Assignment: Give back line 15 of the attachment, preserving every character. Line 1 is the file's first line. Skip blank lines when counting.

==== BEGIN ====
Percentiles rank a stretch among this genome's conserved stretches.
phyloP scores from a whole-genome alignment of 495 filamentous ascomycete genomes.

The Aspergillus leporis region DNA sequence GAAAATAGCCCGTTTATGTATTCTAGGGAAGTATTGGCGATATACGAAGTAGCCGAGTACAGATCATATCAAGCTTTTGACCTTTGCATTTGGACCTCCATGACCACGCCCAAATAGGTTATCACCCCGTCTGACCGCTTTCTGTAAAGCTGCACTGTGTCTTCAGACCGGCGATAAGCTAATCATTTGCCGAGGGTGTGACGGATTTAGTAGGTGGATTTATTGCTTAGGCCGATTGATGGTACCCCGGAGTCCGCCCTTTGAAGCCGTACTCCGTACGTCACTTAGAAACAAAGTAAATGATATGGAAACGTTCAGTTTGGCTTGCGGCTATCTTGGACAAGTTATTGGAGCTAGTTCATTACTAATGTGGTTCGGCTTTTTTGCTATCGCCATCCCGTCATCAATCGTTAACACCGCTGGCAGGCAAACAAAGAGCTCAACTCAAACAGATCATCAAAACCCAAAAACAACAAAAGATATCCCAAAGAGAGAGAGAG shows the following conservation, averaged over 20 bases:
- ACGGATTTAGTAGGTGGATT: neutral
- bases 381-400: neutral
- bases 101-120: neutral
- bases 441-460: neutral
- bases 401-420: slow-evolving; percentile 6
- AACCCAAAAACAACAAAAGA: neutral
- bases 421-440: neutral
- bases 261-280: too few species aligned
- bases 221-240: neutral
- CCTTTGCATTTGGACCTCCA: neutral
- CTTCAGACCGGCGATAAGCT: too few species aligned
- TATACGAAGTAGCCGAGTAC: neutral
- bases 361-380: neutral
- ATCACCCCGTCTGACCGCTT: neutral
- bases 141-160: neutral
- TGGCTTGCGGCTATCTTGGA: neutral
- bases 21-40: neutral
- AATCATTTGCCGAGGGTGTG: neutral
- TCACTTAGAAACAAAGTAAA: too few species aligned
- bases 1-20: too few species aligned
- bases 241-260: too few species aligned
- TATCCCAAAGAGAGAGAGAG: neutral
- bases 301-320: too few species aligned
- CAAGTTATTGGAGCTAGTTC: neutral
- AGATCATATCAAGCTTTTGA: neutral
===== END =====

- TATACGAAGTAGCCGAGTAC: neutral